There was a time Disney Pixar was pumping out hit after hit and snatching awards like it was nobody’s business. But then they ran off the road with the awful Cars 2 and since then things have been hit or miss, with only the brilliant Inside Out being a clear winner. Thankfully they had a strong return to form with the musical fantasy film Coco.

Coco is based on the Mexican holiday Día de los Muertos (Day of the Dead) and features a 12 year-old boy named Miguel (Anthony Gonzales) who accidentally ends up in the Land of the Dead. It is directed by Lee Unkrich who co-directed Monsters, Inc. and Finding Nemo and then made his solo directing debut with Toy Story 3, which won the Academy Award for Best Animated Film. Here is my spoiler-free review in four slices/en cuatro rodajas:

Rodaja Uno – Muy hermosa animación

Coco 1
I live…to jam!

It is more than two decades since Pixar blew audiences away with the jaw dropping animation in Toy Story. In that time they have only improved their skills and Coco, ay dios mio, is gorgeous. The characters are polished and detailed, the colours are spectacularly vibrant and the settings have weight and depth.

The Mexican town feels  lived in and real, and the Land of the Dead is such a dark, neon -lit Gothic skeletal wonderland that it would make Tim Burton salivate. Just open your eyes and drink in all the visual wine that is the world of Coco.

Rodaja Dos – Viva La Mexico

Coco 2
Smell my zapato. Smell it tonto!

Being an American company doing a story set in Mexico with Mexican characters Disney had to ensure they were on their cultural ps and qs. Thankfully they did their research and the story, characters and dialogue all feel authentically Mexican. They even throw in Spanish words and phrases every now and again which I appreciated. It also features an all Latino cast and catchy Latin music which helps add to the authenticity.

But what really stood out to me was the central themes of family and honouring and remembering relatives who have died. Miguel’s extended family, and their relationships with each other, feels like it was drawn from Mexican reality and not (ay caramba) transplanted into it. So if you were worried about cultural insensitivity and cringe-worthy stereotypes then worry no more; Coco pays full respect to its origins.

Rodaja Tres – Una gran historia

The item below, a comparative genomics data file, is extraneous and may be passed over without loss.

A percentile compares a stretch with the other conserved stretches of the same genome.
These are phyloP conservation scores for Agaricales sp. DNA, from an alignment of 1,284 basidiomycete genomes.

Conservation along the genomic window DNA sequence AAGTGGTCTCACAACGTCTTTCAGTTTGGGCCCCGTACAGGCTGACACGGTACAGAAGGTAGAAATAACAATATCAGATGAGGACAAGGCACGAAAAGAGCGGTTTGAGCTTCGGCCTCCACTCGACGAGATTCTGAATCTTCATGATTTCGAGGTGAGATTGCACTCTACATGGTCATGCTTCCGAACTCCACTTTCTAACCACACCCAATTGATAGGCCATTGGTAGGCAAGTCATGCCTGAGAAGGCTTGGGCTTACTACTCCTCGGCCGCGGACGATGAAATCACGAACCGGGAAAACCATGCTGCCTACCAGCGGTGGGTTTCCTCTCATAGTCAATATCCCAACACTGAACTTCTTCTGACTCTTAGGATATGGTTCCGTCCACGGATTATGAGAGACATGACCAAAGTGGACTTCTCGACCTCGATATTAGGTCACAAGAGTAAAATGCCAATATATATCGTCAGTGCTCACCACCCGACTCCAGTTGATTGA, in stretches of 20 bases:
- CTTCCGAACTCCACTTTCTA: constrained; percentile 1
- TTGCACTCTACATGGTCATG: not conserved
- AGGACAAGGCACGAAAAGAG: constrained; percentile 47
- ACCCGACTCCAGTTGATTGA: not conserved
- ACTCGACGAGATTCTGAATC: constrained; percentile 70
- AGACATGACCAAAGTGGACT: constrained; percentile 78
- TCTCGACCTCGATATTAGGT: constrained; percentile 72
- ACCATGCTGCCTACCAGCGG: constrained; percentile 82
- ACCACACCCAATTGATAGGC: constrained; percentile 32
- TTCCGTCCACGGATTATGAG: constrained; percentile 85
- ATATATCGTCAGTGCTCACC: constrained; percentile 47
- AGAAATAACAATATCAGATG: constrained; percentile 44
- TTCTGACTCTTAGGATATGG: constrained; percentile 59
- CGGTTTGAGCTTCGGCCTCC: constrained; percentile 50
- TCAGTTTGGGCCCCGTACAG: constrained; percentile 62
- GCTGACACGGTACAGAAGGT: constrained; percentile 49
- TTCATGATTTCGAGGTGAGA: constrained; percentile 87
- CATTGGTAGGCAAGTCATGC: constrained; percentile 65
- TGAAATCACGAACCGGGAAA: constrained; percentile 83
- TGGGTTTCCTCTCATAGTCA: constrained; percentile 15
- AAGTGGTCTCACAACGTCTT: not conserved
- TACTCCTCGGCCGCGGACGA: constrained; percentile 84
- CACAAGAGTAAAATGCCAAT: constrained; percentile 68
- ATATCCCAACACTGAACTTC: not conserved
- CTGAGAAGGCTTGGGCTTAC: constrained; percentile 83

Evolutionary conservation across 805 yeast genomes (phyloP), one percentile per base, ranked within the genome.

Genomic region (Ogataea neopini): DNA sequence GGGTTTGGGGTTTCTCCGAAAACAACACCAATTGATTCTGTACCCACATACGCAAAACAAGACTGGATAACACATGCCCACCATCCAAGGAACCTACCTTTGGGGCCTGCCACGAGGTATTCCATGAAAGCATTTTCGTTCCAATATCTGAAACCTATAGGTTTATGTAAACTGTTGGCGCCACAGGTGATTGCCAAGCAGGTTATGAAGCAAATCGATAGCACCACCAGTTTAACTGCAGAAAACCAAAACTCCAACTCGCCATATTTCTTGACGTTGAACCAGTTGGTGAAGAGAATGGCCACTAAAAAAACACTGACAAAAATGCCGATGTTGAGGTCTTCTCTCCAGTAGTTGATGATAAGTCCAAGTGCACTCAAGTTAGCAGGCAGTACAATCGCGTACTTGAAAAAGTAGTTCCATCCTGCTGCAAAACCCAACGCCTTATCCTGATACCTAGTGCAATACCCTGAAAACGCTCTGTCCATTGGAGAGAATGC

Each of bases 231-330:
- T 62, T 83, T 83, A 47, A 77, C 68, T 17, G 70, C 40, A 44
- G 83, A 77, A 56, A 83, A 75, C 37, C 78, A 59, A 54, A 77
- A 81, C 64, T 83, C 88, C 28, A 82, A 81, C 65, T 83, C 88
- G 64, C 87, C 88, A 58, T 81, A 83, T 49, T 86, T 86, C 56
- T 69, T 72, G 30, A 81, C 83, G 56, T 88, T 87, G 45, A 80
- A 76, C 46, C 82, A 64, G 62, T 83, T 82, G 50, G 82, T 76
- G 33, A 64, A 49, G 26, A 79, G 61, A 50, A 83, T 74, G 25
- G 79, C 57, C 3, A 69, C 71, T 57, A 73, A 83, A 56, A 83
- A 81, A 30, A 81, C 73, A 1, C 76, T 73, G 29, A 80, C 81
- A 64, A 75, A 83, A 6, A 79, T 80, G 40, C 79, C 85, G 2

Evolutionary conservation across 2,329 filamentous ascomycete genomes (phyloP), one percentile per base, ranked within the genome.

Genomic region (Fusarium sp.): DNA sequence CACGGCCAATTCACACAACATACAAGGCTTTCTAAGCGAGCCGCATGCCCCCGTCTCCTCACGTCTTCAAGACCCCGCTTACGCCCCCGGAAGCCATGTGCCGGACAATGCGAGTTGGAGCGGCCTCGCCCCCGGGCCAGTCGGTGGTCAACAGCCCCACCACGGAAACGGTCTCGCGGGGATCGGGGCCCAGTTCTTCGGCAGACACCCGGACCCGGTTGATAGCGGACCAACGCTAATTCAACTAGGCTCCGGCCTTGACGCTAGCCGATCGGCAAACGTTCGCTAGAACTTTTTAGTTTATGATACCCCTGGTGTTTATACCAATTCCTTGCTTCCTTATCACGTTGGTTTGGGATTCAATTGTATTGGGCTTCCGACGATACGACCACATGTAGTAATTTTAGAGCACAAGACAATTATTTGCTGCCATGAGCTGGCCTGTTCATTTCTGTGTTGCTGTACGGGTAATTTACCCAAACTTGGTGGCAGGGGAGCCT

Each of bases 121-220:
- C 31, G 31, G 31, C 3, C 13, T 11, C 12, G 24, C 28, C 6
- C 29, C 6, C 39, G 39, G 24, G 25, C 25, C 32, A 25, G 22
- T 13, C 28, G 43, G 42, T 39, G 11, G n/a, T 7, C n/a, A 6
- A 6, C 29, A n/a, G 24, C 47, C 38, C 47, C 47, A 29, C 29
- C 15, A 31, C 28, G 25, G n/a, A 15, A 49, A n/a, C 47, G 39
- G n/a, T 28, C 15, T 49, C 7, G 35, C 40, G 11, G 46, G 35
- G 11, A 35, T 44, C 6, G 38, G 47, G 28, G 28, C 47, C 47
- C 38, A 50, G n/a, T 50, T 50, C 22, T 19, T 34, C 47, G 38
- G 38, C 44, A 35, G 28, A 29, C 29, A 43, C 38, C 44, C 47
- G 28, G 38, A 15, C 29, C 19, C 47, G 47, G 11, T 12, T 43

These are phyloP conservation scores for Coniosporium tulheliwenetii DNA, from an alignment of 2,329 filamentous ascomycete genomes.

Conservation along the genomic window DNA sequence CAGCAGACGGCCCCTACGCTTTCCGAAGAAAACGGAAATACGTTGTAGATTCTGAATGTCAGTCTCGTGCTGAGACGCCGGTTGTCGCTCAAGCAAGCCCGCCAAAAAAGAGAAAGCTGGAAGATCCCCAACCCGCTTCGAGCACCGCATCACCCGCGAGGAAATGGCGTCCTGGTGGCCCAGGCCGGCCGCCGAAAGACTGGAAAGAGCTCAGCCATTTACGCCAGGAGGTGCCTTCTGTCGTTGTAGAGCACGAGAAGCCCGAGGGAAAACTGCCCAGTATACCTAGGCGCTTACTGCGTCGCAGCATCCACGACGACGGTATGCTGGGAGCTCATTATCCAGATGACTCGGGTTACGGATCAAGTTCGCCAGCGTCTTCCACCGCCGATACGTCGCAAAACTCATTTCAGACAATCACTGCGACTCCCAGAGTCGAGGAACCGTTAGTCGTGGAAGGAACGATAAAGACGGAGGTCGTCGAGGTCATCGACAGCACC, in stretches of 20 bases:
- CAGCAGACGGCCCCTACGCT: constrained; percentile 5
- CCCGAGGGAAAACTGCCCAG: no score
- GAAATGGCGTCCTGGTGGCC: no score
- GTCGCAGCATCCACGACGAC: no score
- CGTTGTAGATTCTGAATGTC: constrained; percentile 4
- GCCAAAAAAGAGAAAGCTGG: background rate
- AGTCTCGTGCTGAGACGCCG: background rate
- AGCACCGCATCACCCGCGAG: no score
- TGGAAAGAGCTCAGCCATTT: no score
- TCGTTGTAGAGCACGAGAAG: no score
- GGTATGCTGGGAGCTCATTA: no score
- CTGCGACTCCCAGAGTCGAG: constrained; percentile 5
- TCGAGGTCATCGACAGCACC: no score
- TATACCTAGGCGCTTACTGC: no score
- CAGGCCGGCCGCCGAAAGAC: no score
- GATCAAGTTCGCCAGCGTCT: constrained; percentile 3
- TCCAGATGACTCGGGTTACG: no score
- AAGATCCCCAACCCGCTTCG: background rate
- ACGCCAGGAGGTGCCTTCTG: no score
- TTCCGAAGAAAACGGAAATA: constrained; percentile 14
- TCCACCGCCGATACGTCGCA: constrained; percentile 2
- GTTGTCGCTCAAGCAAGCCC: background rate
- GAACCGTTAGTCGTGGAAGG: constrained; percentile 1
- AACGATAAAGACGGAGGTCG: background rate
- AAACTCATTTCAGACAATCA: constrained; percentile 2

Coco 3
In the immortal words of Keanu Reeves “Whoa!”

Being a writer and a fan of fantasy/science fiction I really appreciate good world building and Coco does a skillful job of establishing the Land of the Dead and its various rules. The film walks a fine line of making the world complex enough to be interesting, but not too complex where it would be overly confusing for some of its younger viewers or even some of the older ones. The plot is really interesting as well and threw in a couple of twists which I did not see coming. Fool me once Pixar, shame on you. Fool me twice, shame on me.

And the movie does not just play with your heartstrings; it grabs them and wrings them like a wet tee shirt on laundry day. There was a scene, you’ll know it when you see it, that transported your friendly neighbourhood reviewer Julien to Waterworks City, Sprinklerland, United States of Tissues. I have something in my eyes. Just leave me alone alright!

Rodaja Cuatro – Oscuridad y luz

Coco 4
You expect me to believe this is your relative? ¿en serio?

Coco is a terrifically enjoyable film with very likable characters, some cool action and adventure, a few musical numbers that actually push the story forward, and some bone tickling humour (pun very much intended). But it is still a little boy walking around in a land of walking skeletons who come to visit you one day out of the year if you put up their picture on the ofrenda (a collection of objects placed on a ritual altar). And there is also a discussion of how some of the characters died and it was not always natural causes. That’s some dark subject matter there, especially for children who did not grow up with Día de los Muertos. So I will caution that it may be somewhat off putting for very young children.

With that addendum I will say that I had a time and a half with Coco and it is proof that Pixar can still wow audiences with a beautiful, intensely touching and thoroughly entertaining story.

Rating: Coco gets 4.75/5 esqueletos bailando (skeletons dancing).

For my review of Finding Dory you can click here.